The room seems smaller than it ever has. The walls are peeling in the upper cracks. He’s never noticed it before. He should grab some paint and paint it over — but when? He’s here alone tonight, and in the morning he’ll leave. The store stays open late, to scoop up the after-weddings crowd and the after-Bar Mitzvah crowd, neither of which really counts as crowds, but they took their customers where they could get them. Selling dollar sugar cones and 25-cent bags of Ko-Sure brand potato chips wasn’t exactly the most profitable business in Crown Heights, but it was what his family did. It was what, since he was old enough to mind the register, he did.
The door swings open and Zvi straightens up his shoulders, tries to look more professional, a quirk of the job he’s taken from his father, although more often than not the customers don’t care. They barely notice you’re alive, the women especially, whether out of modesty or an expectation of servitude he could never fully decide.
Not only is this customer not a woman, though, it’s not a customer at all — it’s Elkanah. Zvi gushes with emotion, the last time Elkanah will surprise him in this way, when Elkanah says, “Stop looking like your favorite puppy just died, Zivvy. I’m not here to say goodbye — not yet. I’m just stopping by on the way out.”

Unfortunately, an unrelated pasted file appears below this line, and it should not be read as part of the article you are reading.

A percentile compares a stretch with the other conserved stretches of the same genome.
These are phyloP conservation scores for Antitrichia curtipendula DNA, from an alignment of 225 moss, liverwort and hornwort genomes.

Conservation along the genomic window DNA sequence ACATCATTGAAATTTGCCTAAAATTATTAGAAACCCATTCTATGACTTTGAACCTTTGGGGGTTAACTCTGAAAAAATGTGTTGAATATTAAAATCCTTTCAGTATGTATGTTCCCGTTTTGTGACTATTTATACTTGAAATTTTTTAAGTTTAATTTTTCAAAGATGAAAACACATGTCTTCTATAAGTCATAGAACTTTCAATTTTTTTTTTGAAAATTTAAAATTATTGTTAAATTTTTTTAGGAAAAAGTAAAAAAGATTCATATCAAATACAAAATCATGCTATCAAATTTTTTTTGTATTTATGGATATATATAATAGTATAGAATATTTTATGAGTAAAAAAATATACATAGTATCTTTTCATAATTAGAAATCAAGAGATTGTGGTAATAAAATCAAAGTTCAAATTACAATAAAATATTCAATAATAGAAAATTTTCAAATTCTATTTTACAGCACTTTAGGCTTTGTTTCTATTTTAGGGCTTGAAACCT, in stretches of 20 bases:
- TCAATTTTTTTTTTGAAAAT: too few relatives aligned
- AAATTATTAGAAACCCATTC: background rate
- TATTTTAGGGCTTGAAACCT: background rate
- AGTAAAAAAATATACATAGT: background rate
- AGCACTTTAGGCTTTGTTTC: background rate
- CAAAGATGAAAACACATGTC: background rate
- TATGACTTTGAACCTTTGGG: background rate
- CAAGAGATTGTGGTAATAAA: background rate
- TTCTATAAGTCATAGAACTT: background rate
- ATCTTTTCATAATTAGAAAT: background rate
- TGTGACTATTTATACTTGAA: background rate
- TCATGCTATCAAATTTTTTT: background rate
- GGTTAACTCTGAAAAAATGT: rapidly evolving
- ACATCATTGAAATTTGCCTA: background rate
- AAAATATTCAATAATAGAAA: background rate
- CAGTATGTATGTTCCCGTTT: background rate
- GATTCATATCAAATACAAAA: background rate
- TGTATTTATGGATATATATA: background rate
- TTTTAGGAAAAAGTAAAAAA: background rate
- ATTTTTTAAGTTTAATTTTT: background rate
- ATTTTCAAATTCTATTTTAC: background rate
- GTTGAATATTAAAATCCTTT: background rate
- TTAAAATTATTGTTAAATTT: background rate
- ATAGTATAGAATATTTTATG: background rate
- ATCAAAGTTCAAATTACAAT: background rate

Since they were first allowed to go off alone, people have being asking whether Elkanah’s still religious, or has he gone off the derech. People ask it so often it’s morphed into an acronym, Is he OTD or what?In asking Zvi, the question-bearers reveal that they consider Zvi not yet OTD in their estimation — he’s still religious enough, or enough of a snitch, for his own measure of religiousness to stack up against their test doubter.
Elkanah isn’t OTD, of course. He’s too careful to commit to heathenism just in case the whole G-d thing turns out to be true. In the years that Zvi’s known him, Elkanah has been unfailingly selfish, greedy, egotistical and dangerous, but he’s never gone the extra step of outright apostasy. He’s too clever to go public, and also he doesn’t want to hedge his bets.
He takes a packet of falafel-flavored Bissli off the shelf, and Zvi finds himself wondering not whether he’ll pay for it (with Elkanah, the odds are always about fifty/fifty; sometimes his favorite way of being surprising is to be unsurprising) but of what Elkanah’s plans are tonight, and whether he will let his breath keep smelling like falafel crunch when he meets whatever girls he will inevitably be meeting. Elkanah was always more successful talking to girls than Zvi, or maybe just more daring. Things have always meant too much to Zvi, and because of this, he has always been afraid to let things just happen.